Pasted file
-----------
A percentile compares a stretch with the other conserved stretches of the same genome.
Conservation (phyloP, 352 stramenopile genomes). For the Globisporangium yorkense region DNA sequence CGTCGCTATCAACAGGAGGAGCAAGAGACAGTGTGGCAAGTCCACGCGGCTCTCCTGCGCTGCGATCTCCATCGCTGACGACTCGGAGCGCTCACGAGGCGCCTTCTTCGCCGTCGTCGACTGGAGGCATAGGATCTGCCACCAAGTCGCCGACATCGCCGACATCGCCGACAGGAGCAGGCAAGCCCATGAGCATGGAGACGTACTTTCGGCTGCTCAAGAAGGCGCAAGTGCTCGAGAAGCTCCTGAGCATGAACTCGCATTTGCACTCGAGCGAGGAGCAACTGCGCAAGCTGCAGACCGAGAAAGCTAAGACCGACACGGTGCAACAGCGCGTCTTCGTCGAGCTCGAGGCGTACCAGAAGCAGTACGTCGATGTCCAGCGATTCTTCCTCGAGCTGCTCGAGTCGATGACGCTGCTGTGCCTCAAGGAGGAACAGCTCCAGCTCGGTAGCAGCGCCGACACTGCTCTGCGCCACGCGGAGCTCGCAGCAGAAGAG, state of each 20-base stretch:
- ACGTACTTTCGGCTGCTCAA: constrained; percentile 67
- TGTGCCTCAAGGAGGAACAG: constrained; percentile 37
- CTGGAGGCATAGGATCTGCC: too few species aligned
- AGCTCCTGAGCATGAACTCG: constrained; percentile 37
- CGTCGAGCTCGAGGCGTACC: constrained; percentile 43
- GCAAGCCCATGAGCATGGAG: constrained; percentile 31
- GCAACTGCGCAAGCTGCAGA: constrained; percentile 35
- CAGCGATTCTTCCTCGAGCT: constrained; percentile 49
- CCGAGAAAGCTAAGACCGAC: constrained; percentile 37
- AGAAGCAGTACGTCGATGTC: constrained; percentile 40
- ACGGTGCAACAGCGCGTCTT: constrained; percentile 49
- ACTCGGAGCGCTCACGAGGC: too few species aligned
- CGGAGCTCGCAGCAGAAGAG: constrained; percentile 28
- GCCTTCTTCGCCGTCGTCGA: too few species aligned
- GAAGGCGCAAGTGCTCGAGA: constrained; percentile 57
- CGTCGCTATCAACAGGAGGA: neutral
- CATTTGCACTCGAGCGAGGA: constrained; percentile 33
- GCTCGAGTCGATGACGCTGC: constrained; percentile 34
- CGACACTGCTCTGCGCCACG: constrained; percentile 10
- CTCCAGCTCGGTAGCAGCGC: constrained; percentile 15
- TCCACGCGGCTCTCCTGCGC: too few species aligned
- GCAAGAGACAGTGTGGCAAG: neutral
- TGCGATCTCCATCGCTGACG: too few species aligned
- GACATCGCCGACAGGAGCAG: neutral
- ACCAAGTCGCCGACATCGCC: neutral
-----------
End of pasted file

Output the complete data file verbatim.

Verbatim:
A percentile compares a stretch with the other conserved stretches of the same genome.
Conservation (phyloP, 352 stramenopile genomes). For the Globisporangium yorkense region DNA sequence CGTCGCTATCAACAGGAGGAGCAAGAGACAGTGTGGCAAGTCCACGCGGCTCTCCTGCGCTGCGATCTCCATCGCTGACGACTCGGAGCGCTCACGAGGCGCCTTCTTCGCCGTCGTCGACTGGAGGCATAGGATCTGCCACCAAGTCGCCGACATCGCCGACATCGCCGACAGGAGCAGGCAAGCCCATGAGCATGGAGACGTACTTTCGGCTGCTCAAGAAGGCGCAAGTGCTCGAGAAGCTCCTGAGCATGAACTCGCATTTGCACTCGAGCGAGGAGCAACTGCGCAAGCTGCAGACCGAGAAAGCTAAGACCGACACGGTGCAACAGCGCGTCTTCGTCGAGCTCGAGGCGTACCAGAAGCAGTACGTCGATGTCCAGCGATTCTTCCTCGAGCTGCTCGAGTCGATGACGCTGCTGTGCCTCAAGGAGGAACAGCTCCAGCTCGGTAGCAGCGCCGACACTGCTCTGCGCCACGCGGAGCTCGCAGCAGAAGAG, state of each 20-base stretch:
- ACGTACTTTCGGCTGCTCAA: constrained; percentile 67
- TGTGCCTCAAGGAGGAACAG: constrained; percentile 37
- CTGGAGGCATAGGATCTGCC: too few species aligned
- AGCTCCTGAGCATGAACTCG: constrained; percentile 37
- CGTCGAGCTCGAGGCGTACC: constrained; percentile 43
- GCAAGCCCATGAGCATGGAG: constrained; percentile 31
- GCAACTGCGCAAGCTGCAGA: constrained; percentile 35
- CAGCGATTCTTCCTCGAGCT: constrained; percentile 49
- CCGAGAAAGCTAAGACCGAC: constrained; percentile 37
- AGAAGCAGTACGTCGATGTC: constrained; percentile 40
- ACGGTGCAACAGCGCGTCTT: constrained; percentile 49
- ACTCGGAGCGCTCACGAGGC: too few species aligned
- CGGAGCTCGCAGCAGAAGAG: constrained; percentile 28
- GCCTTCTTCGCCGTCGTCGA: too few species aligned
- GAAGGCGCAAGTGCTCGAGA: constrained; percentile 57
- CGTCGCTATCAACAGGAGGA: neutral
- CATTTGCACTCGAGCGAGGA: constrained; percentile 33
- GCTCGAGTCGATGACGCTGC: constrained; percentile 34
- CGACACTGCTCTGCGCCACG: constrained; percentile 10
- CTCCAGCTCGGTAGCAGCGC: constrained; percentile 15
- TCCACGCGGCTCTCCTGCGC: too few species aligned
- GCAAGAGACAGTGTGGCAAG: neutral
- TGCGATCTCCATCGCTGACG: too few species aligned
- GACATCGCCGACAGGAGCAG: neutral
- ACCAAGTCGCCGACATCGCC: neutral